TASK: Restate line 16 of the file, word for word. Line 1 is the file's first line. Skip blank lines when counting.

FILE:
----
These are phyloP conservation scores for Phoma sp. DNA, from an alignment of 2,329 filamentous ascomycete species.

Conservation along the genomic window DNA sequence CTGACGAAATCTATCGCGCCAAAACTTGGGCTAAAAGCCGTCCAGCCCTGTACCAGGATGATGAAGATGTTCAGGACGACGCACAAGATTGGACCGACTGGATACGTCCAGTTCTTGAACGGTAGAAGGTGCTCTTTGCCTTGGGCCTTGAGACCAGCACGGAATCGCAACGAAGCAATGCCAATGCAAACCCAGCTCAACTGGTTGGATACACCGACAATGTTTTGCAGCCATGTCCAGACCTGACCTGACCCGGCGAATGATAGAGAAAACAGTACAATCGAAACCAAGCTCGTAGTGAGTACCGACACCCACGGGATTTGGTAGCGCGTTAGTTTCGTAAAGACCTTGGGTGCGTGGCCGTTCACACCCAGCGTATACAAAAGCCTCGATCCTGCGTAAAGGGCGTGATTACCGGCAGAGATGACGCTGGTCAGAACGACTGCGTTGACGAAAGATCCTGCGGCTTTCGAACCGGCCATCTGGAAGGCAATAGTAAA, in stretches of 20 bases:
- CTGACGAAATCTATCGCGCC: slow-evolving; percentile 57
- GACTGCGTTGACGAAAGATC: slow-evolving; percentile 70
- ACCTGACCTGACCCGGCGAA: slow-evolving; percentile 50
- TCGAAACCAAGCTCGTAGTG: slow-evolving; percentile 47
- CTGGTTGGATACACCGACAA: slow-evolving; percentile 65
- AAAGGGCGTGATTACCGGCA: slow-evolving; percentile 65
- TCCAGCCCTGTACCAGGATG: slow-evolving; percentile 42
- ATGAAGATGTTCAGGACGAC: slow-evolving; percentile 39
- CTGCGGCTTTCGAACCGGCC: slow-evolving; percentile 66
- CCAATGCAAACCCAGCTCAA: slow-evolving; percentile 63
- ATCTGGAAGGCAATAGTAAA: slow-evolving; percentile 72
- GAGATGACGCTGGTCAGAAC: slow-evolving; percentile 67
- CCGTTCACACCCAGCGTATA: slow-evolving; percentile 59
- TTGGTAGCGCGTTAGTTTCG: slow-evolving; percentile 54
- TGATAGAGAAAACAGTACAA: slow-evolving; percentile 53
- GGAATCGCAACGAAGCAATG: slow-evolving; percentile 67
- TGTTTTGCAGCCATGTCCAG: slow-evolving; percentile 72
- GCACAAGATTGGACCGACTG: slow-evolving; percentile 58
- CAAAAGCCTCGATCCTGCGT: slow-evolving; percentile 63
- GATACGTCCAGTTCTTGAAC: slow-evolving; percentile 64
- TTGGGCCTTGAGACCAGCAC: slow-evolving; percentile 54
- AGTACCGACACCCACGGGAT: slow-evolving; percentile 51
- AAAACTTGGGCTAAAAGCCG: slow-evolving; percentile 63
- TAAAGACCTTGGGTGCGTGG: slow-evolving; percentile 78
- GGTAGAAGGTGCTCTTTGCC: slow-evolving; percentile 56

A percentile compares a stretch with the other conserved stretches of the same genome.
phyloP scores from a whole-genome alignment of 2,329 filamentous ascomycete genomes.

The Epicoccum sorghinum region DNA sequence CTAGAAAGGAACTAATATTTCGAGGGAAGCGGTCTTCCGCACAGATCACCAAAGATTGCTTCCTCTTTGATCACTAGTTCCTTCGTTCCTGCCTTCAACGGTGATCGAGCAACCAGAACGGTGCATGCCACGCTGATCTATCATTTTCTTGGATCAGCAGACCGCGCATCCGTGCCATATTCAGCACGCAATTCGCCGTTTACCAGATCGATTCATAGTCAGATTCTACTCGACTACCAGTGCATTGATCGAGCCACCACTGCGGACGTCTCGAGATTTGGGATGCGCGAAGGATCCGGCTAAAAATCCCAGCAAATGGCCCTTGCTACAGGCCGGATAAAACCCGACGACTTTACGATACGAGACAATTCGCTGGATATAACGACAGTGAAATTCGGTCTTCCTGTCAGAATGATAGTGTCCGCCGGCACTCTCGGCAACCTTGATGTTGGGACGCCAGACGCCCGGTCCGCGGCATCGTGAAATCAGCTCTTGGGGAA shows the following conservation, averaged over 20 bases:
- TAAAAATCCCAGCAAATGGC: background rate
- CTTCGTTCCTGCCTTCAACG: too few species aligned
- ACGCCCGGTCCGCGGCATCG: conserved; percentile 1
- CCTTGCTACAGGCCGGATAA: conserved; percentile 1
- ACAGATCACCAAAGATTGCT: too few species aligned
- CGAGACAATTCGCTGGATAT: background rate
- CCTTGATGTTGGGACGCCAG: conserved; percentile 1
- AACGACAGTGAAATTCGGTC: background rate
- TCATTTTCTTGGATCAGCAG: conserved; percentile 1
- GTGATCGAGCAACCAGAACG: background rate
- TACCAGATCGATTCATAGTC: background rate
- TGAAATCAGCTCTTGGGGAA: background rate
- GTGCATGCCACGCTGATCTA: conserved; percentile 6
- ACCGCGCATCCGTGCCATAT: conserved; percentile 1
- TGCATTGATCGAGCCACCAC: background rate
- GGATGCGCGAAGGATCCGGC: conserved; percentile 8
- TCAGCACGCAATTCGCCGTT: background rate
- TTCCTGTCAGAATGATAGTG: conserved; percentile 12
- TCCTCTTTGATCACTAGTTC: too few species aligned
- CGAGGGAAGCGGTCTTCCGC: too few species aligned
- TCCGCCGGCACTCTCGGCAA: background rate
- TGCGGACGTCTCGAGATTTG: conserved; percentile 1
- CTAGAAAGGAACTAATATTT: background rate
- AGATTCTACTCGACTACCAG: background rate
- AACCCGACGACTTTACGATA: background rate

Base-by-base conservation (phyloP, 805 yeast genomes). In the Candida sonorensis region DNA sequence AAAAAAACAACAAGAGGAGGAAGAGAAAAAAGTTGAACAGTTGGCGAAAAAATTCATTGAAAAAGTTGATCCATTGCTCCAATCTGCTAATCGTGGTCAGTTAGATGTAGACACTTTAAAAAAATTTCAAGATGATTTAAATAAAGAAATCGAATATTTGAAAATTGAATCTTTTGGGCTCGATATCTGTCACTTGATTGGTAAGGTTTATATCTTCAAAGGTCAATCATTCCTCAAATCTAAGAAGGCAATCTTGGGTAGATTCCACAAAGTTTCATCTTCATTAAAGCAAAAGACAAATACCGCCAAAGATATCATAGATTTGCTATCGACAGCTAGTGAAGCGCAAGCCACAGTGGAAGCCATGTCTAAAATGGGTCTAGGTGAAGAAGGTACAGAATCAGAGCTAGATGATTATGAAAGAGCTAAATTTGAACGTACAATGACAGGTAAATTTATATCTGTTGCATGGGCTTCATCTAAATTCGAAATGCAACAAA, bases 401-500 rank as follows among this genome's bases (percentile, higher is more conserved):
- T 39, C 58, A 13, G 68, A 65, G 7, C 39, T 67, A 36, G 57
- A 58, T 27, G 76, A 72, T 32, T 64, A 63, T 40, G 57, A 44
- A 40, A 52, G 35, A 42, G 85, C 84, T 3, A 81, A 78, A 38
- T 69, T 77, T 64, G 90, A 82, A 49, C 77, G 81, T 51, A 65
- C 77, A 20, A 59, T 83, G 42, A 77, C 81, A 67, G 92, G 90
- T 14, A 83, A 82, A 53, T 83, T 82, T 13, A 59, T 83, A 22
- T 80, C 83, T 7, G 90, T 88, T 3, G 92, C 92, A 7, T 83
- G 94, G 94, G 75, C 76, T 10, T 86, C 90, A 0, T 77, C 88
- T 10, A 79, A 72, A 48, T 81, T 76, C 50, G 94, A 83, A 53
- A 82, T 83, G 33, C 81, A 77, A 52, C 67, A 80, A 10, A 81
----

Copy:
- TTGGTAGCGCGTTAGTTTCG: slow-evolving; percentile 54